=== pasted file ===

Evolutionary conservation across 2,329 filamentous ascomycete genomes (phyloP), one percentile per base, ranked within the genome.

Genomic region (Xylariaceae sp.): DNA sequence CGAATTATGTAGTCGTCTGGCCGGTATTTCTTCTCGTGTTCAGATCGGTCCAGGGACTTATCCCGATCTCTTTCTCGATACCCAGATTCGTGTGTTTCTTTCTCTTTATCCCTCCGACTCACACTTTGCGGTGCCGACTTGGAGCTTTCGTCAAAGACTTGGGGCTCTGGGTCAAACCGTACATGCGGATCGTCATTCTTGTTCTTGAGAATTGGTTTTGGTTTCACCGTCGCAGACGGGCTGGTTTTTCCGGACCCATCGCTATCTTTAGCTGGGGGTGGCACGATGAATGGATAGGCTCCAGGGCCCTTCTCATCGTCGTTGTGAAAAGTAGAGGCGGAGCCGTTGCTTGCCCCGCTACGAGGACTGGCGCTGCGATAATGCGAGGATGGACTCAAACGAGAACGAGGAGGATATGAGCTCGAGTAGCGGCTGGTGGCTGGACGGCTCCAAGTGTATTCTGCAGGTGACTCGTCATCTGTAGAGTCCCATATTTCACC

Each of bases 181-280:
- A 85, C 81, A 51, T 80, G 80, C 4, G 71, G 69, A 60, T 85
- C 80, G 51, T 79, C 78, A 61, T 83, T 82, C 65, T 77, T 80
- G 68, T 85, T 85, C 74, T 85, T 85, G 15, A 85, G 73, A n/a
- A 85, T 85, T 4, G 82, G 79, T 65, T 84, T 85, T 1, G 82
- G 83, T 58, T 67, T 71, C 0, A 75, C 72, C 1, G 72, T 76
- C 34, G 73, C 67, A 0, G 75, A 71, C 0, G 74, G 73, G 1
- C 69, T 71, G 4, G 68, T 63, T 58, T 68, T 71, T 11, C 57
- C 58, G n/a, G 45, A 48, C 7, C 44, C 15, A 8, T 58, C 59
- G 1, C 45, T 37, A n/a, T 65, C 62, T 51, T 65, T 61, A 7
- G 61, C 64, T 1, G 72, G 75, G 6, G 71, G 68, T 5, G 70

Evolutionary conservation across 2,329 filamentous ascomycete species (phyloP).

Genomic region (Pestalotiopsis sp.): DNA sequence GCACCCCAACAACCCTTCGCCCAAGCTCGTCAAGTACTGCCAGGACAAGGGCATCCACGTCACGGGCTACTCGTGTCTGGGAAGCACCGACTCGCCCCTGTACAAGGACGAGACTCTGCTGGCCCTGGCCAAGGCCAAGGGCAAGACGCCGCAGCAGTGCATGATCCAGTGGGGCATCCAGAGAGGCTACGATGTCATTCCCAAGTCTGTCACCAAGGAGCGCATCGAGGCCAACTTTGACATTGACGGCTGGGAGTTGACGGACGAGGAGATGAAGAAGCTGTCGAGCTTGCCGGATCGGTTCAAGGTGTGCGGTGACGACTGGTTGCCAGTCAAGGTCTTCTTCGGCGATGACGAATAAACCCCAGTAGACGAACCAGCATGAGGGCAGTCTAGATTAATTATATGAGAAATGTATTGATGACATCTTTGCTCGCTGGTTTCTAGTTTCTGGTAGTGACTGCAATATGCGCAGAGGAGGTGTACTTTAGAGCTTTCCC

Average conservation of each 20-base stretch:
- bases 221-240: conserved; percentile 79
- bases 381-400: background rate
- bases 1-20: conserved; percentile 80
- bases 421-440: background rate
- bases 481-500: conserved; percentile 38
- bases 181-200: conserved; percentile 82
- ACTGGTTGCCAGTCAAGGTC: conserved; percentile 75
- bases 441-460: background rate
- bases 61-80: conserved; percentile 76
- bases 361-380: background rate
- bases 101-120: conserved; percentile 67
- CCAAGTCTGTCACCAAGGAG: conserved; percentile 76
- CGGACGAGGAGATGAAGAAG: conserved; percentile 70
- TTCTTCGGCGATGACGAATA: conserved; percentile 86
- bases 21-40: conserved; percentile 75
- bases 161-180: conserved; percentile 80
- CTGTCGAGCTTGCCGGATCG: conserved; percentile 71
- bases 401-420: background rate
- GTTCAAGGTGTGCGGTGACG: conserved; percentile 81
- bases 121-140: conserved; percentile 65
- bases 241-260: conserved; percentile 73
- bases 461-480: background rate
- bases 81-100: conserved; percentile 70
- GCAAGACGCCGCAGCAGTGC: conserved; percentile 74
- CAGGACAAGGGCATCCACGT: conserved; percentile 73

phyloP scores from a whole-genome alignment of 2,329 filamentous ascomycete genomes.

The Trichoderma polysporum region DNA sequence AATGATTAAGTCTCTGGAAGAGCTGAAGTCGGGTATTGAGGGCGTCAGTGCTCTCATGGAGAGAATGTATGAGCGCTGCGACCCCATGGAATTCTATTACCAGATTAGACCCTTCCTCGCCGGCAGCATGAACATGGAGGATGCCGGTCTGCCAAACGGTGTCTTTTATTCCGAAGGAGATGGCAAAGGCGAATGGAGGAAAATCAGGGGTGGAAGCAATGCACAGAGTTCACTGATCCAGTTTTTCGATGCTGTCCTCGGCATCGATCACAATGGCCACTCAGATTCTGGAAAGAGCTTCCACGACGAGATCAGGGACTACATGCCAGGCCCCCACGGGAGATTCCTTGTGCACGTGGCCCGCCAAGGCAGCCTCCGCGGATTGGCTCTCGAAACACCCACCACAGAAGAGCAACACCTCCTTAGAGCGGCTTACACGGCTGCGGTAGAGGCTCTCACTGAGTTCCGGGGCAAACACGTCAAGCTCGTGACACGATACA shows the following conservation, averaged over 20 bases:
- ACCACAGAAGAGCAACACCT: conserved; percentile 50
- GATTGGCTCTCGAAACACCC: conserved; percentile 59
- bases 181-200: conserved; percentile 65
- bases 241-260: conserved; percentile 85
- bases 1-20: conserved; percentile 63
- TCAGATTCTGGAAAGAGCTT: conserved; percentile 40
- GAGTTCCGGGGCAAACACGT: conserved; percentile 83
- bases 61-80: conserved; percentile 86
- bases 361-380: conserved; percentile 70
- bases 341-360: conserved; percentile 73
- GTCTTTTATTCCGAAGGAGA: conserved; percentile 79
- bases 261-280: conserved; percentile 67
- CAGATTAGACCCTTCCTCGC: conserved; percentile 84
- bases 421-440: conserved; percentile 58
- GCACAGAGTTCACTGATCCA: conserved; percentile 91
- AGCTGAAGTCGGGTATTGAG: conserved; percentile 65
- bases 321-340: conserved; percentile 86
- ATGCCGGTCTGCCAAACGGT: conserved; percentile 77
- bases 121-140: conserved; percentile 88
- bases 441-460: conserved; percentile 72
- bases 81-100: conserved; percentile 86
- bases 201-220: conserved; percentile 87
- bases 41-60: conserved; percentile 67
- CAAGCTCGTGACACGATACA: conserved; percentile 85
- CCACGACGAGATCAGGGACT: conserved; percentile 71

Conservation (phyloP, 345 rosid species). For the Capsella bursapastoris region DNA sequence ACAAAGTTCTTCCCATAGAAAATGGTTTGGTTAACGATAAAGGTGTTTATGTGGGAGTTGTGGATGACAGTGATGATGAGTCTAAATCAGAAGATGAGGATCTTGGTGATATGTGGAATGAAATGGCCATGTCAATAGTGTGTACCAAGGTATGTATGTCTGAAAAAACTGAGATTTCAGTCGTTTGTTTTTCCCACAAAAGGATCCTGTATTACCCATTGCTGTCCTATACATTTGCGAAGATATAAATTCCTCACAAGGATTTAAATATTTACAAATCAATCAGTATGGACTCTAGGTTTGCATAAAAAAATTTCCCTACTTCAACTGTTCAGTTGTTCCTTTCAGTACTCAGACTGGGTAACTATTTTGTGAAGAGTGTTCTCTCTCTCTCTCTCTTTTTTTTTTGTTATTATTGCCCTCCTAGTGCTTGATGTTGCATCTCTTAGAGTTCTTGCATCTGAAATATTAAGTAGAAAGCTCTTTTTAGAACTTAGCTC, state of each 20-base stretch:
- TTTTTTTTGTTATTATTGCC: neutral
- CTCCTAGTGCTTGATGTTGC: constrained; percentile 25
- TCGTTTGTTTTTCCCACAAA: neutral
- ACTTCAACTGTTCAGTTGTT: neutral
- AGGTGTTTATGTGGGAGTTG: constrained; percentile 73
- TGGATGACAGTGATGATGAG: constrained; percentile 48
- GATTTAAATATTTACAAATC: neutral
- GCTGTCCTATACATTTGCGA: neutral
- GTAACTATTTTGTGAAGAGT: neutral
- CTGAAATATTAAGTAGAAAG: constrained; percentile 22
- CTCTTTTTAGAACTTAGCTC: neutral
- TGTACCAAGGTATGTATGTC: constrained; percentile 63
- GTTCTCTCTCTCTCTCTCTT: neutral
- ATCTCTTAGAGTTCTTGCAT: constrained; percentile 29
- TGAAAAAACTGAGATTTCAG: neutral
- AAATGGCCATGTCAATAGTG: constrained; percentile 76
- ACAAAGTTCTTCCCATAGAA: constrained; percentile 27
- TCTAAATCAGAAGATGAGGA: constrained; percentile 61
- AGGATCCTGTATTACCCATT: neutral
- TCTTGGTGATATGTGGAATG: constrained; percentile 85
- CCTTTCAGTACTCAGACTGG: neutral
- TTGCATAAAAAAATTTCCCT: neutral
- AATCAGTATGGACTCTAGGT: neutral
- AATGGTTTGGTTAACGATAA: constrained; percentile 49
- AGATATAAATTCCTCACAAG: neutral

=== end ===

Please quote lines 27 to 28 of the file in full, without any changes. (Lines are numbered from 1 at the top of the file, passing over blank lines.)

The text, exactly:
- bases 101-120: conserved; percentile 67
- CCAAGTCTGTCACCAAGGAG: conserved; percentile 76